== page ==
GPU (OpenGL ES) and VPU (Video Decoding) Testing

GPU and VPU support are often problems in Linux on ARM, and while I had low expectation, I still tried those by installing the usual OpenGL ES demo to test Mali GPU support:

I ran es2info first, and Mali-450MP GPU support is indeed enabled:

That command ended in a segfault however. Not too reassuring.

So I ran es2gears demo, but could not take a screenshot, as all screenshots were black with only the mouse pointer showing up, so instead I some photos, and it works, but the transparent window is unlikely to be normal.

Performance does not appear to be optimal right now however with just around 35 fps.
glmark2-es2 demo started well too…

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… but some features are not supported (maybe normal), and it crashed at the end as shown in full log below:

The results are actually better than I expected, but there’s still some work.

I tried to play 1080p60 H.264 Big Buck Bunny video with VideoLAN (VLC) first, and all I got was the first frame with changing artifacts around the bufferfly, and I had somewhat better luck in SMPlayer with the video playing almost smoothly in windowed mode, and some saturated and accelerated audio. Switching to full screen mode would just show a black screen, until I was asked to signing again a few seconds later…

So video playback is basically unusable at this stage in the Ubuntu MATE image, and you’d better go with Android, or potentially LibreELEC currently released as alpha for ROCK64 board.  LongChair also told me in IRC that “we have ffmpeg / mpv working on rock64 … we need to do more testing and get a few bugs fixed by rockchip before I finally upstream that to ffmpeg / mpv”, so video support is definitely coming. It’s just not ready yet. Another person informed me that contrary to Amlogic, Rockchip does not use AFBC (ARM Frame Buffer Compression) natively, and the memory bandwidth is critical, 4K H.265 HDR videos may not always play that well in RK3328. I’ve been told it may take one to two more months for 4K support in Linux, and that 1080p is now supported but not released just yet in the Ubuntu image.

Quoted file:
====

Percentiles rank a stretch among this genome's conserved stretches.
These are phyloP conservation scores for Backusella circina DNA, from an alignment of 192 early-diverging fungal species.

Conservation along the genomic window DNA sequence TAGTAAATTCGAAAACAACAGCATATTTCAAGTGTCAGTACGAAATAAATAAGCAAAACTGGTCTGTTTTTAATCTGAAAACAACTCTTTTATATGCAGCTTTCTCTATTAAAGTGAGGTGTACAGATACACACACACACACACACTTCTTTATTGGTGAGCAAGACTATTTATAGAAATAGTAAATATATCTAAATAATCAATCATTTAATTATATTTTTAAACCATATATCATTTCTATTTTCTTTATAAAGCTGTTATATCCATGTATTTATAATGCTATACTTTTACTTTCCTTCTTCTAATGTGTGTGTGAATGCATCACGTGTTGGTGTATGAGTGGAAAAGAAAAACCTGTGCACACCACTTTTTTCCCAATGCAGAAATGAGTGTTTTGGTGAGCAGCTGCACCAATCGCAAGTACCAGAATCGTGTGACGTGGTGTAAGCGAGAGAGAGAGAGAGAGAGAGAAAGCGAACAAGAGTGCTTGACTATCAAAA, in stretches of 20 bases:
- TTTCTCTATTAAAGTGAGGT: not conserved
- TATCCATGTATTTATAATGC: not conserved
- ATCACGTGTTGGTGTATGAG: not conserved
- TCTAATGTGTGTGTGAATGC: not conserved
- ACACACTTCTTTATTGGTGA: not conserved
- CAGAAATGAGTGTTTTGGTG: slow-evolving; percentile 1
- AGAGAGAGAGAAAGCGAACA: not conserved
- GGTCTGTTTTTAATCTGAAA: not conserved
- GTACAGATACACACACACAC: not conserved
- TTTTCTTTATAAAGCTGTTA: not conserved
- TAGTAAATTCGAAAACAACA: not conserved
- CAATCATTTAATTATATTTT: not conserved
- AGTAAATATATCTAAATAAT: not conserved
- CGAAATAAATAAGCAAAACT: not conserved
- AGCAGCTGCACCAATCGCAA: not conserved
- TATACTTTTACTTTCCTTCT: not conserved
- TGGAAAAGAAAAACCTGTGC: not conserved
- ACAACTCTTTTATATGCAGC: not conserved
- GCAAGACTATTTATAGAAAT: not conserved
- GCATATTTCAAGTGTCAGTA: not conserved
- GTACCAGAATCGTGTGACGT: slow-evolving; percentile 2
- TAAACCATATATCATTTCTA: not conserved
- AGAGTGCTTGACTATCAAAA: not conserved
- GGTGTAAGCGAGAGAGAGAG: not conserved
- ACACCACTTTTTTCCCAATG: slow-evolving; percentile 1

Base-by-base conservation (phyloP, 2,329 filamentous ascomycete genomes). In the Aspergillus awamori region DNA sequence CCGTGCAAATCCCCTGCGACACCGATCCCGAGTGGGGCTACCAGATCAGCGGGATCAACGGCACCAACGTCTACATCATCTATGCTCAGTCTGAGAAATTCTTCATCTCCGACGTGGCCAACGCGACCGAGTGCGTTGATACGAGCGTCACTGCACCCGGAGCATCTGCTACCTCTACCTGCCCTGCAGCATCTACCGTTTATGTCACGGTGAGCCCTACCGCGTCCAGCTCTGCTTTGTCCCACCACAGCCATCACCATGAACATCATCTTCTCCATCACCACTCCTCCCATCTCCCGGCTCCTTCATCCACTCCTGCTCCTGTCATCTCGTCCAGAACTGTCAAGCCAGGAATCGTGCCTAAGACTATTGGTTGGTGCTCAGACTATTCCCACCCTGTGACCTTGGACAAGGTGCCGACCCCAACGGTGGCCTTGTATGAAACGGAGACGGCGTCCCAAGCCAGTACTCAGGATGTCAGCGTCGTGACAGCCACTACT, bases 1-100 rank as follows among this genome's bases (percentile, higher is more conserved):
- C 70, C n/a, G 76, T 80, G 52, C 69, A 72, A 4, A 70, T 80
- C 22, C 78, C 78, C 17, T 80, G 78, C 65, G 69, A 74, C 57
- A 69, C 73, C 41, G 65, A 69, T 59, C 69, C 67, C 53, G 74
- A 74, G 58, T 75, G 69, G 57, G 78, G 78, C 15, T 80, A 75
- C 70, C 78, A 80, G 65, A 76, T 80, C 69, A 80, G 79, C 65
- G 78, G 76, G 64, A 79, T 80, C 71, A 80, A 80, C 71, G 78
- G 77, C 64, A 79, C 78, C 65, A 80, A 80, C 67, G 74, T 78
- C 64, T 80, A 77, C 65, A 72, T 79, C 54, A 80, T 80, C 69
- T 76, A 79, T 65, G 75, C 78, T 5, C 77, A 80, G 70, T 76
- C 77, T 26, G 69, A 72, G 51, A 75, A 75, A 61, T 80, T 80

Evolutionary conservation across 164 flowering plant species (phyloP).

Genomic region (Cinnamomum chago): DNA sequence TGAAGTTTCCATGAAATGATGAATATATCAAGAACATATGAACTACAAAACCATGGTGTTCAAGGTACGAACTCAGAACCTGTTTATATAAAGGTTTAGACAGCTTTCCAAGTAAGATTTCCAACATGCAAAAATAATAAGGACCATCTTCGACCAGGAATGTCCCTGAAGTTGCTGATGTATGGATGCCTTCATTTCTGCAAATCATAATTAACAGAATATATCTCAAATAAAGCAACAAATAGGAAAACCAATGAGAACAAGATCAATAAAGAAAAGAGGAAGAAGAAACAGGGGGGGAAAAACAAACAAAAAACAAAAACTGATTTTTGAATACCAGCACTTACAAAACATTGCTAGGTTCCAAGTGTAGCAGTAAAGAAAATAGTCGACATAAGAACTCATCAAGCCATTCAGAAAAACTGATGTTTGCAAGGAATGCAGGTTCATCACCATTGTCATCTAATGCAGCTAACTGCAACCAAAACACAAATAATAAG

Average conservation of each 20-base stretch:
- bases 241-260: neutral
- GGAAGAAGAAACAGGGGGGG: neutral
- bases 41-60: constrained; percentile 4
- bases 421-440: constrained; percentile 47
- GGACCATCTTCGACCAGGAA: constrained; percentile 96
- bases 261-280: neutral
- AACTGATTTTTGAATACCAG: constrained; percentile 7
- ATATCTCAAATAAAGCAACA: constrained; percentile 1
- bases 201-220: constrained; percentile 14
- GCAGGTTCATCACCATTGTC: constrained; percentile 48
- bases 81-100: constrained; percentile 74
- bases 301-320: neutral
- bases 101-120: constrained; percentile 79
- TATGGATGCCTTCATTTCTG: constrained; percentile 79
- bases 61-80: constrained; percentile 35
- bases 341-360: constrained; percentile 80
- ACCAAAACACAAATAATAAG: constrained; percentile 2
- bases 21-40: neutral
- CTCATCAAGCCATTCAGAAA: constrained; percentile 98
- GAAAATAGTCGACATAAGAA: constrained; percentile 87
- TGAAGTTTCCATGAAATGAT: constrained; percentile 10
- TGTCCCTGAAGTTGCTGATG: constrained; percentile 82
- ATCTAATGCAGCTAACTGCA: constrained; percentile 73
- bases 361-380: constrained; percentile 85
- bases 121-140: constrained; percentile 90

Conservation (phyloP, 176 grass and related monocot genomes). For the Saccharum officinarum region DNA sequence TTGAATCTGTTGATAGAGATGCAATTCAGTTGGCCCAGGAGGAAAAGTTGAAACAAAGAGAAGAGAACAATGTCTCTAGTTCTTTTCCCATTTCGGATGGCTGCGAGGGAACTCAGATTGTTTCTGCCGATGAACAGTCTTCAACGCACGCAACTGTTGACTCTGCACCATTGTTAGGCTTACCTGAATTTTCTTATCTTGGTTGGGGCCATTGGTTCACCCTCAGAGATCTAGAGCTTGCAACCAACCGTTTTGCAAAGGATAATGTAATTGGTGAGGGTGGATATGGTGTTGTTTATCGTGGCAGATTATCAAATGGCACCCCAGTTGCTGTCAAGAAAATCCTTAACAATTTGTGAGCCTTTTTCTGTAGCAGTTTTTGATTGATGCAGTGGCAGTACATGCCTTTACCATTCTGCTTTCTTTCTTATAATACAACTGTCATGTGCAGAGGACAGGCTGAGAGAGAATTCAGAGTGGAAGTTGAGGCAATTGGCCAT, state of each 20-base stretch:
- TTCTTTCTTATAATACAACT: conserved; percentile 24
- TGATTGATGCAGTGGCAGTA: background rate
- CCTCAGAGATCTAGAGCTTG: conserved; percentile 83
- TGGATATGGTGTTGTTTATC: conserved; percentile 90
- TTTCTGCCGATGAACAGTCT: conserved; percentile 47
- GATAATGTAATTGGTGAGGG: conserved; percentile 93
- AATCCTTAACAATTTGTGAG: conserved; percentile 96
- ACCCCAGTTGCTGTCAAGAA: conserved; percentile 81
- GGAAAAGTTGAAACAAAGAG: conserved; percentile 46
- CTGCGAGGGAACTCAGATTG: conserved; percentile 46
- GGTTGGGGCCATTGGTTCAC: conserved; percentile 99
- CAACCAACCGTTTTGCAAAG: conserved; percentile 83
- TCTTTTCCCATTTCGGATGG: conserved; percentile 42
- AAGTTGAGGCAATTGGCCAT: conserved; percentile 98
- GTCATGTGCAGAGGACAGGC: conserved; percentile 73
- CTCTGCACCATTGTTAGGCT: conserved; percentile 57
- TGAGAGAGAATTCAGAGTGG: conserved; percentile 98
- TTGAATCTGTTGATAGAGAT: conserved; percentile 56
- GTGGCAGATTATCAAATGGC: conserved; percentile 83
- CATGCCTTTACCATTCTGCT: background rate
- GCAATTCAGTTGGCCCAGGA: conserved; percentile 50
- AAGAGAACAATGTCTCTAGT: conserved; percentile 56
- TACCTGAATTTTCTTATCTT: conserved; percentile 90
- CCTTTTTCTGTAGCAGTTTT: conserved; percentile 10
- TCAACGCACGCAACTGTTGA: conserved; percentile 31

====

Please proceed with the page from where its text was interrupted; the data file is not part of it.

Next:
Storage and Networking Benchmarks

I’ll skip the Phoronix benchmarks in this review, as we’ve had so many ARM Cortex A53 platform the results won’t be much better, unless there’s a bug, which would eventually be fixed. Instead, I’ll focus on storage and network performance on Rock64, since it may vary between boards.

Those are the results for the 16GB eMMC flash module:

Up to ~115 MB/s read speed, and ~69 MB/s write speed, and good random I/O too. For reference, Ubuntu boots in 17 seconds from power on to the login screen.

I then tried to create the iozone test on the NTFS partition of my hardware, but it failed because NTFS is read-only.

That can happen because of file system error, or because the image using the NTFS kernel module that provides read-only access only. So I installed ntfs-3g instead:

and remounted the drive inside the file manager in the desktop.

You can see the type is now “fuseblk” instead of “ntfs” – meaning the userspace ntfs-3g driver is used – , and the partition mounted as read/write.  So I could run iozone on the NTFS partition:

Something is clearly wrong with the read speed: up 271 MB/S is not right, as it’s much higher than what my USB drive is capable of (~115 MB/s) on my main PC. That means caching must be involved here, so I’ve increased the file size to 500 MB in the test:

and the results are much more realistic, except for the random read with 16384 reclen. It shows up to 119 MB/s reads, and up to 92 MB/s writes, which means everything is working as expected. So I repeated the test with the EXT-4 partition: